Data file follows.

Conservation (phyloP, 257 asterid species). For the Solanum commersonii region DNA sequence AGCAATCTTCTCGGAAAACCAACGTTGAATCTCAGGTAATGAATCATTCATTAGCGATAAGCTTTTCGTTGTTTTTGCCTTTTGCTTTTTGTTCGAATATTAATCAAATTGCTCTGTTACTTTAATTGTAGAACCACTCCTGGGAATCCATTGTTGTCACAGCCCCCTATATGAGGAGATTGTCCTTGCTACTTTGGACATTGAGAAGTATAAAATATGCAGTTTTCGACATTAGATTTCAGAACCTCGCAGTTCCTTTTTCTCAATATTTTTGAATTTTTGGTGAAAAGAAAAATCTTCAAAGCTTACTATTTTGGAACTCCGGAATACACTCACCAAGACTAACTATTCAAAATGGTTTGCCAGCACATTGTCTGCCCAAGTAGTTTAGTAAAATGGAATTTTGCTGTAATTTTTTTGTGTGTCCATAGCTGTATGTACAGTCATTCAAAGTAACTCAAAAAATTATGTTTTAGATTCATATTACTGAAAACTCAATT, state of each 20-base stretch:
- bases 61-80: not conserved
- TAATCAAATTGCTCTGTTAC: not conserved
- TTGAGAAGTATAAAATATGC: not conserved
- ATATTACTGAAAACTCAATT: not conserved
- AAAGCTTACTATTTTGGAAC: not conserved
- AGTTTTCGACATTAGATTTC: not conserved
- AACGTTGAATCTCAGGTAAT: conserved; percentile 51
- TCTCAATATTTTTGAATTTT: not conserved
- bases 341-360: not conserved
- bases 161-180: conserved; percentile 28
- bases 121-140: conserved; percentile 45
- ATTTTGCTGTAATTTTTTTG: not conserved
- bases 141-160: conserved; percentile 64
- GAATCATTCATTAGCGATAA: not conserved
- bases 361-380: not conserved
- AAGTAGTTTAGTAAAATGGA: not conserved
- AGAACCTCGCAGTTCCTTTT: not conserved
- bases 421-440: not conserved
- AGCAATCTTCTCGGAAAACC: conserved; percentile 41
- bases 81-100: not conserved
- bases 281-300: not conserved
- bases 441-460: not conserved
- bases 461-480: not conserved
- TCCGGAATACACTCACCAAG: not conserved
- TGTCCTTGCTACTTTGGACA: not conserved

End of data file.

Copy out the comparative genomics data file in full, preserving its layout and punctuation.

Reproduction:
Conservation (phyloP, 257 asterid species). For the Solanum commersonii region DNA sequence AGCAATCTTCTCGGAAAACCAACGTTGAATCTCAGGTAATGAATCATTCATTAGCGATAAGCTTTTCGTTGTTTTTGCCTTTTGCTTTTTGTTCGAATATTAATCAAATTGCTCTGTTACTTTAATTGTAGAACCACTCCTGGGAATCCATTGTTGTCACAGCCCCCTATATGAGGAGATTGTCCTTGCTACTTTGGACATTGAGAAGTATAAAATATGCAGTTTTCGACATTAGATTTCAGAACCTCGCAGTTCCTTTTTCTCAATATTTTTGAATTTTTGGTGAAAAGAAAAATCTTCAAAGCTTACTATTTTGGAACTCCGGAATACACTCACCAAGACTAACTATTCAAAATGGTTTGCCAGCACATTGTCTGCCCAAGTAGTTTAGTAAAATGGAATTTTGCTGTAATTTTTTTGTGTGTCCATAGCTGTATGTACAGTCATTCAAAGTAACTCAAAAAATTATGTTTTAGATTCATATTACTGAAAACTCAATT, state of each 20-base stretch:
- bases 61-80: not conserved
- TAATCAAATTGCTCTGTTAC: not conserved
- TTGAGAAGTATAAAATATGC: not conserved
- ATATTACTGAAAACTCAATT: not conserved
- AAAGCTTACTATTTTGGAAC: not conserved
- AGTTTTCGACATTAGATTTC: not conserved
- AACGTTGAATCTCAGGTAAT: conserved; percentile 51
- TCTCAATATTTTTGAATTTT: not conserved
- bases 341-360: not conserved
- bases 161-180: conserved; percentile 28
- bases 121-140: conserved; percentile 45
- ATTTTGCTGTAATTTTTTTG: not conserved
- bases 141-160: conserved; percentile 64
- GAATCATTCATTAGCGATAA: not conserved
- bases 361-380: not conserved
- AAGTAGTTTAGTAAAATGGA: not conserved
- AGAACCTCGCAGTTCCTTTT: not conserved
- bases 421-440: not conserved
- AGCAATCTTCTCGGAAAACC: conserved; percentile 41
- bases 81-100: not conserved
- bases 281-300: not conserved
- bases 441-460: not conserved
- bases 461-480: not conserved
- TCCGGAATACACTCACCAAG: not conserved
- TGTCCTTGCTACTTTGGACA: not conserved